- feeling tired, dizzy or weak
- cold hands or feet
- feeling sick (nausea)
- stomach ache
Serious side effects
It's rare, but some people have serious side effects when taking metoprolol.
Call a doctor straight away if you have:
- shortness of breath, wheezing and tightening of the chest – these can be signs of lung problems
- shortness of breath with a cough that gets worse when you exercise (like walking up stairs), swollen ankles or legs, chest pain, an irregular heartbeat – these are signs of heart problems
- a fast heart rate, high temperature, trembling and confusion – these are signs of too much thyroid hormone in the blood (thyrotoxicosis)
- yellow skin or the whites of your eyes turn yellow – these can be signs of liver problems
Serious allergic reaction
In rare cases, metoprolol may cause a serious allergic reaction (anaphylaxis).
These are not all the side effects of metoprolol. For a full list, see the leaflet inside your medicine packet.
7. How to cope with side effects
What to do about:
- headaches – make sure you rest and drink plenty of fluids. Do not drink too much alcohol. Ask your pharmacist to recommend a painkiller. Headaches usually go away after the first week of taking metoprolol. Talk to your doctor if the headaches are severe or last longer than a week.
- feeling tired, dizzy or weak – if metoprolol makes you feel dizzy or weak, stop what you're doing, and sit or lie down until you feel better. Do not drive or use tools or machinery if you're feeling tired. Do not drink alcohol, it will make you feel worse.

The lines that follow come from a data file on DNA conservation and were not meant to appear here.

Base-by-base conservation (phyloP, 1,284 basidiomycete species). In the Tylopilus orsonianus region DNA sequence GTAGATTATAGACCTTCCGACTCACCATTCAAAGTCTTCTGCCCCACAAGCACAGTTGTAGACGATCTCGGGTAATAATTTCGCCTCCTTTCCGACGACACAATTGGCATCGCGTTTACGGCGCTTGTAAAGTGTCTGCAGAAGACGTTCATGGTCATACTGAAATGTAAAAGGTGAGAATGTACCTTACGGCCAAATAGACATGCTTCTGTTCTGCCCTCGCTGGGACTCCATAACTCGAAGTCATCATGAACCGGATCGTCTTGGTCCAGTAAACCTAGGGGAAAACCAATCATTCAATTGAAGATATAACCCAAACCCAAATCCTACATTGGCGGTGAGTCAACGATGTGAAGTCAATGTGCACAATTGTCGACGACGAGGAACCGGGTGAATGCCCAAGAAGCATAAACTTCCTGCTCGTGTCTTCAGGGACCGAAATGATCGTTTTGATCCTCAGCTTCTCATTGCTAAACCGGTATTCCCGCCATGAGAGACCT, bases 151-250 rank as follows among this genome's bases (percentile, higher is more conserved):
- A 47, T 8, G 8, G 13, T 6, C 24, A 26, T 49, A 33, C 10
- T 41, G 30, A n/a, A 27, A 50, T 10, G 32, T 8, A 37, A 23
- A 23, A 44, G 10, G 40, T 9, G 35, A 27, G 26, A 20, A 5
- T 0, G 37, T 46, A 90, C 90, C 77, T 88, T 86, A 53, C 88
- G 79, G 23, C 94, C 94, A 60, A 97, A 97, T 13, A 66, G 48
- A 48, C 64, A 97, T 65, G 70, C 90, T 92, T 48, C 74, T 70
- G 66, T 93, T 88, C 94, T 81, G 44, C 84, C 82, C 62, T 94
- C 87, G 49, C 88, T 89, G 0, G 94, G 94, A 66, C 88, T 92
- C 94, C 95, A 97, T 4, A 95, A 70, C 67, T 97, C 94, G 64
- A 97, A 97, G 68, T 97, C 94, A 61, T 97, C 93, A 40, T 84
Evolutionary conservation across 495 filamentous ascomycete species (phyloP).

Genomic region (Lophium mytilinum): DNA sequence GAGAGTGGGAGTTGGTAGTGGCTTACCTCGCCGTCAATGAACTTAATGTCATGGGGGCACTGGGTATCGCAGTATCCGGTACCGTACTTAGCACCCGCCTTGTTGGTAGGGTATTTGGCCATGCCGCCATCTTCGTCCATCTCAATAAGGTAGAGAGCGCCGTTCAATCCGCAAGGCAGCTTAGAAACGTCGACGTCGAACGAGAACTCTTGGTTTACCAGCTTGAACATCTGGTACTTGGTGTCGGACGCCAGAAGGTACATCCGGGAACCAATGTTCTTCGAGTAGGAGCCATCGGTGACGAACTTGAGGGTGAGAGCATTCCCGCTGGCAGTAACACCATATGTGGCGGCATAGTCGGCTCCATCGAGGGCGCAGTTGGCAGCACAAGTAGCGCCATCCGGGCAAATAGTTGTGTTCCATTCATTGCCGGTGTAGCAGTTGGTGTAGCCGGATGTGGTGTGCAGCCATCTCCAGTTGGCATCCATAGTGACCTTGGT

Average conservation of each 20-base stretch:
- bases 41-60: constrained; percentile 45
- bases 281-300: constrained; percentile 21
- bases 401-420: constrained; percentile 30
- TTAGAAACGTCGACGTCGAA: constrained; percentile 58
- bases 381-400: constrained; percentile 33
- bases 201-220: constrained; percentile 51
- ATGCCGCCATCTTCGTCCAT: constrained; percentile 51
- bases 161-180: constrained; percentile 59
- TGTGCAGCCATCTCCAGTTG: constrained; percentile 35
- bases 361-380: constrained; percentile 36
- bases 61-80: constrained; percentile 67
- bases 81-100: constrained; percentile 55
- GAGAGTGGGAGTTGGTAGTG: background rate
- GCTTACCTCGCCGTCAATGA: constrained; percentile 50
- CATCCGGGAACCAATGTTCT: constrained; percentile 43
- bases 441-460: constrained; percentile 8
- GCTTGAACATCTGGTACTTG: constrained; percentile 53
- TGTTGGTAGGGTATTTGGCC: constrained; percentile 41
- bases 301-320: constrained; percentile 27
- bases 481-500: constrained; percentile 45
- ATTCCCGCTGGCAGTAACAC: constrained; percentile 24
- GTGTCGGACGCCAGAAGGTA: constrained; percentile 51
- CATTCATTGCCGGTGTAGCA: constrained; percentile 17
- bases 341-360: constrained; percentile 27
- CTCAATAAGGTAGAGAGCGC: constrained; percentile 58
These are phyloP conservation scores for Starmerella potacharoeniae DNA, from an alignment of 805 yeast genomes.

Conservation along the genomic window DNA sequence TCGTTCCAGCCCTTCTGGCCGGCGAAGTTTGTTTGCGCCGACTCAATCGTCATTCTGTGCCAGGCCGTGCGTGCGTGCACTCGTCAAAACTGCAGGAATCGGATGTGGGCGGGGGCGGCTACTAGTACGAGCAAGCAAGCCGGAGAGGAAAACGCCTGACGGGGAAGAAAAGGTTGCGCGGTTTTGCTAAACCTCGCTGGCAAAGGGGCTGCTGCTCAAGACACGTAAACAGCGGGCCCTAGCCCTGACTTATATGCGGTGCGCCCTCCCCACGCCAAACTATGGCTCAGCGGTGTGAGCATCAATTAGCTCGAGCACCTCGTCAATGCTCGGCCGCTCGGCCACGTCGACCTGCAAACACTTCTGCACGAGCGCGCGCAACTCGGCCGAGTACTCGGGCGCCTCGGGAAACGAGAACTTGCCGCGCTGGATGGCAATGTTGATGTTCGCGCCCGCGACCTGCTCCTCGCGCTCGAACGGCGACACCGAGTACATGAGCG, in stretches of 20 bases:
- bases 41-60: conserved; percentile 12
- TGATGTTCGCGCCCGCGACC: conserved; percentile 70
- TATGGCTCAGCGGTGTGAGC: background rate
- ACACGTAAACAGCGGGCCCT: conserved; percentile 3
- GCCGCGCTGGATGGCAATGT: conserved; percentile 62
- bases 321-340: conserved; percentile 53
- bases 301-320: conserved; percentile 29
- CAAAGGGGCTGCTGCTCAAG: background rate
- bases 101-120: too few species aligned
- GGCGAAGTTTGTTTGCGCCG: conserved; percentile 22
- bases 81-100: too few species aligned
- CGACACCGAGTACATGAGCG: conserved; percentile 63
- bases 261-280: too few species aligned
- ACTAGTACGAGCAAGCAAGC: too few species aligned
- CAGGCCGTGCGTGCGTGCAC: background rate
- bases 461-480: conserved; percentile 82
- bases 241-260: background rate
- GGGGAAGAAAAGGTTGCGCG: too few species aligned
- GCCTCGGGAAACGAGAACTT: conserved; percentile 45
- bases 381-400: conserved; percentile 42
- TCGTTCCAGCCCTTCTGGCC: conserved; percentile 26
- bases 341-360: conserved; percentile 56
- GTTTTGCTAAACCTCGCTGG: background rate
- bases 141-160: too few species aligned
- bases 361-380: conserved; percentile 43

- cold hands or feet – put your hands or feet under warm running water, massage them, and wiggle your fingers and toes. Do not smoke or have drinks with caffeine in - these can make your blood vessels narrower and restrict your blood flow. Smoking also makes your skin colder. Try wearing mittens (they're warmer than gloves) and warm socks. Do not wear tight watches or bracelets.
- feeling sick (nausea) – stick to simple meals and avoid rich or spicy food. It might help to take your metoprolol after you have eaten.
- stomach pain – try to rest and relax. It can help to eat and drink slowly and have smaller and more frequent meals. Putting a heat pad or covered hot water bottle on your stomach may also help. If you're in a lot of pain, speak to your pharmacist or doctor.
8. Pregnancy and breastfeeding
Metoprolol is not usually recommended in pregnancy.